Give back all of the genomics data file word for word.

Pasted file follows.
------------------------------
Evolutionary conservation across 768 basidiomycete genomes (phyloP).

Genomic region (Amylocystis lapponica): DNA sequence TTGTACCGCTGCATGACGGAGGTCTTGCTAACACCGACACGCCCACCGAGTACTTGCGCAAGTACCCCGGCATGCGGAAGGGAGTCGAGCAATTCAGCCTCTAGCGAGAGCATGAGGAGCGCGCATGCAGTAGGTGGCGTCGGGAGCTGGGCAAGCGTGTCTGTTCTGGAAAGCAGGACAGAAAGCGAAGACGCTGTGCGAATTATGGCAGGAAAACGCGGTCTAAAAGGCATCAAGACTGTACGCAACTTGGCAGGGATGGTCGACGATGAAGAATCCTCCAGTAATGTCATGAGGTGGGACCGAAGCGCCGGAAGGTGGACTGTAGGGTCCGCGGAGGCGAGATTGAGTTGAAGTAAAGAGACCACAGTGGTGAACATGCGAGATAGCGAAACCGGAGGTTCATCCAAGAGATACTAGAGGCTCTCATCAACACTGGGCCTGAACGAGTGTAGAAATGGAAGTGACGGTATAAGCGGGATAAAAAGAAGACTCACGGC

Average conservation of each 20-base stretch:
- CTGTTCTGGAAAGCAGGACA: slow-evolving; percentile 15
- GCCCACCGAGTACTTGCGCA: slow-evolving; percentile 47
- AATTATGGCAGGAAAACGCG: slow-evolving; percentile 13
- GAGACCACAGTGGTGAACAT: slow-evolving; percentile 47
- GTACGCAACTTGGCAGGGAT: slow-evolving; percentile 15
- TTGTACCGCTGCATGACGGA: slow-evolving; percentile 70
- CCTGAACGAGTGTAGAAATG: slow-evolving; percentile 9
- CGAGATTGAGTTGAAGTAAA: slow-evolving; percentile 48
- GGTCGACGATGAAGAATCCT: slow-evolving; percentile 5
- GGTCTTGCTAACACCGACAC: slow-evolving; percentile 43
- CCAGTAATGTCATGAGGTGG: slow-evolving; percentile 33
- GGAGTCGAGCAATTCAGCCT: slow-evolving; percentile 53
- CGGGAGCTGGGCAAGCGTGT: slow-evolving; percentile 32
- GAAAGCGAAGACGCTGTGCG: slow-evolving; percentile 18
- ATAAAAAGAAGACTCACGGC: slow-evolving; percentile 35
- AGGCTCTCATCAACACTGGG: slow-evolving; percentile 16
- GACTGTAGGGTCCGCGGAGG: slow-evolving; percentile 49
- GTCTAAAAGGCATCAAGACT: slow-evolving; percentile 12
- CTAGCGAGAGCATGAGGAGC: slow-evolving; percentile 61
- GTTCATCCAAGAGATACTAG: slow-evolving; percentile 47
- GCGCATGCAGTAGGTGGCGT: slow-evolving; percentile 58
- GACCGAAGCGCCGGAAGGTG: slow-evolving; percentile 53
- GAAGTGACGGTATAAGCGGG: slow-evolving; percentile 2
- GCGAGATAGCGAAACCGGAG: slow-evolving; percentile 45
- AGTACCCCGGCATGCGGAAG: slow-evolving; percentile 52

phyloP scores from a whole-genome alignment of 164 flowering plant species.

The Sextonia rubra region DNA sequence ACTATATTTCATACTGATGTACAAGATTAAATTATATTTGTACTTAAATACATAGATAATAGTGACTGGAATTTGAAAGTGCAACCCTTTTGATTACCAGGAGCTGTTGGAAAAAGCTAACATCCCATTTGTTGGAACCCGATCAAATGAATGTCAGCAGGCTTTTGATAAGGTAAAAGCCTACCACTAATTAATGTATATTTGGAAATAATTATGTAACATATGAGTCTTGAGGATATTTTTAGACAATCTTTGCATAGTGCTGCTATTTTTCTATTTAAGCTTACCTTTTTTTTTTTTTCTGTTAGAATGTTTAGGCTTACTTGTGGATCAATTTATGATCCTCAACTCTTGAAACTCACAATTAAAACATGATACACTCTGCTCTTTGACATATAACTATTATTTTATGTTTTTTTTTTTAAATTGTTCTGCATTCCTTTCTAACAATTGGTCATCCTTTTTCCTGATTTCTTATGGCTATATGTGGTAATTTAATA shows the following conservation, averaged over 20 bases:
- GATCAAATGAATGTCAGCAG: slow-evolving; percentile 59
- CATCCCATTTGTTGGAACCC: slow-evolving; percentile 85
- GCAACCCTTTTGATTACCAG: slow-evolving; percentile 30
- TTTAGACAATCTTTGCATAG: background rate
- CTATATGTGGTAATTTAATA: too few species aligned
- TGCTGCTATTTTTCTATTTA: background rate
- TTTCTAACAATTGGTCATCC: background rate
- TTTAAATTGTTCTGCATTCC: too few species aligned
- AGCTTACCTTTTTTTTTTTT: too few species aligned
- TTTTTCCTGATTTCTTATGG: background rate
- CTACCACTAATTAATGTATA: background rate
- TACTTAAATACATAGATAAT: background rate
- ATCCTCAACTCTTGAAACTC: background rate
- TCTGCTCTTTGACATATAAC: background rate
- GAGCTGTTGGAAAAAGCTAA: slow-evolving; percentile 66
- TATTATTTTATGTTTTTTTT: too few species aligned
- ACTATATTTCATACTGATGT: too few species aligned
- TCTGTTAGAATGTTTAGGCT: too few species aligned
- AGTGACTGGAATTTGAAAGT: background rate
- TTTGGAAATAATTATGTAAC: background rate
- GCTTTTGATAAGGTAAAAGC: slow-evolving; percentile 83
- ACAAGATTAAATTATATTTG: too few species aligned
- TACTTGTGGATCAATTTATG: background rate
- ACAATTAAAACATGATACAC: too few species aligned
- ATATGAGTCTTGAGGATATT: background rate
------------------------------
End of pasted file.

Evolutionary conservation across 768 basidiomycete genomes (phyloP).

Genomic region (Amylocystis lapponica): DNA sequence TTGTACCGCTGCATGACGGAGGTCTTGCTAACACCGACACGCCCACCGAGTACTTGCGCAAGTACCCCGGCATGCGGAAGGGAGTCGAGCAATTCAGCCTCTAGCGAGAGCATGAGGAGCGCGCATGCAGTAGGTGGCGTCGGGAGCTGGGCAAGCGTGTCTGTTCTGGAAAGCAGGACAGAAAGCGAAGACGCTGTGCGAATTATGGCAGGAAAACGCGGTCTAAAAGGCATCAAGACTGTACGCAACTTGGCAGGGATGGTCGACGATGAAGAATCCTCCAGTAATGTCATGAGGTGGGACCGAAGCGCCGGAAGGTGGACTGTAGGGTCCGCGGAGGCGAGATTGAGTTGAAGTAAAGAGACCACAGTGGTGAACATGCGAGATAGCGAAACCGGAGGTTCATCCAAGAGATACTAGAGGCTCTCATCAACACTGGGCCTGAACGAGTGTAGAAATGGAAGTGACGGTATAAGCGGGATAAAAAGAAGACTCACGGC

Average conservation of each 20-base stretch:
- CTGTTCTGGAAAGCAGGACA: slow-evolving; percentile 15
- GCCCACCGAGTACTTGCGCA: slow-evolving; percentile 47
- AATTATGGCAGGAAAACGCG: slow-evolving; percentile 13
- GAGACCACAGTGGTGAACAT: slow-evolving; percentile 47
- GTACGCAACTTGGCAGGGAT: slow-evolving; percentile 15
- TTGTACCGCTGCATGACGGA: slow-evolving; percentile 70
- CCTGAACGAGTGTAGAAATG: slow-evolving; percentile 9
- CGAGATTGAGTTGAAGTAAA: slow-evolving; percentile 48
- GGTCGACGATGAAGAATCCT: slow-evolving; percentile 5
- GGTCTTGCTAACACCGACAC: slow-evolving; percentile 43
- CCAGTAATGTCATGAGGTGG: slow-evolving; percentile 33
- GGAGTCGAGCAATTCAGCCT: slow-evolving; percentile 53
- CGGGAGCTGGGCAAGCGTGT: slow-evolving; percentile 32
- GAAAGCGAAGACGCTGTGCG: slow-evolving; percentile 18
- ATAAAAAGAAGACTCACGGC: slow-evolving; percentile 35
- AGGCTCTCATCAACACTGGG: slow-evolving; percentile 16
- GACTGTAGGGTCCGCGGAGG: slow-evolving; percentile 49
- GTCTAAAAGGCATCAAGACT: slow-evolving; percentile 12
- CTAGCGAGAGCATGAGGAGC: slow-evolving; percentile 61
- GTTCATCCAAGAGATACTAG: slow-evolving; percentile 47
- GCGCATGCAGTAGGTGGCGT: slow-evolving; percentile 58
- GACCGAAGCGCCGGAAGGTG: slow-evolving; percentile 53
- GAAGTGACGGTATAAGCGGG: slow-evolving; percentile 2
- GCGAGATAGCGAAACCGGAG: slow-evolving; percentile 45
- AGTACCCCGGCATGCGGAAG: slow-evolving; percentile 52

phyloP scores from a whole-genome alignment of 164 flowering plant species.

The Sextonia rubra region DNA sequence ACTATATTTCATACTGATGTACAAGATTAAATTATATTTGTACTTAAATACATAGATAATAGTGACTGGAATTTGAAAGTGCAACCCTTTTGATTACCAGGAGCTGTTGGAAAAAGCTAACATCCCATTTGTTGGAACCCGATCAAATGAATGTCAGCAGGCTTTTGATAAGGTAAAAGCCTACCACTAATTAATGTATATTTGGAAATAATTATGTAACATATGAGTCTTGAGGATATTTTTAGACAATCTTTGCATAGTGCTGCTATTTTTCTATTTAAGCTTACCTTTTTTTTTTTTTCTGTTAGAATGTTTAGGCTTACTTGTGGATCAATTTATGATCCTCAACTCTTGAAACTCACAATTAAAACATGATACACTCTGCTCTTTGACATATAACTATTATTTTATGTTTTTTTTTTTAAATTGTTCTGCATTCCTTTCTAACAATTGGTCATCCTTTTTCCTGATTTCTTATGGCTATATGTGGTAATTTAATA shows the following conservation, averaged over 20 bases:
- GATCAAATGAATGTCAGCAG: slow-evolving; percentile 59
- CATCCCATTTGTTGGAACCC: slow-evolving; percentile 85
- GCAACCCTTTTGATTACCAG: slow-evolving; percentile 30
- TTTAGACAATCTTTGCATAG: background rate
- CTATATGTGGTAATTTAATA: too few species aligned
- TGCTGCTATTTTTCTATTTA: background rate
- TTTCTAACAATTGGTCATCC: background rate
- TTTAAATTGTTCTGCATTCC: too few species aligned
- AGCTTACCTTTTTTTTTTTT: too few species aligned
- TTTTTCCTGATTTCTTATGG: background rate
- CTACCACTAATTAATGTATA: background rate
- TACTTAAATACATAGATAAT: background rate
- ATCCTCAACTCTTGAAACTC: background rate
- TCTGCTCTTTGACATATAAC: background rate
- GAGCTGTTGGAAAAAGCTAA: slow-evolving; percentile 66
- TATTATTTTATGTTTTTTTT: too few species aligned
- ACTATATTTCATACTGATGT: too few species aligned
- TCTGTTAGAATGTTTAGGCT: too few species aligned
- AGTGACTGGAATTTGAAAGT: background rate
- TTTGGAAATAATTATGTAAC: background rate
- GCTTTTGATAAGGTAAAAGC: slow-evolving; percentile 83
- ACAAGATTAAATTATATTTG: too few species aligned
- TACTTGTGGATCAATTTATG: background rate
- ACAATTAAAACATGATACAC: too few species aligned
- ATATGAGTCTTGAGGATATT: background rate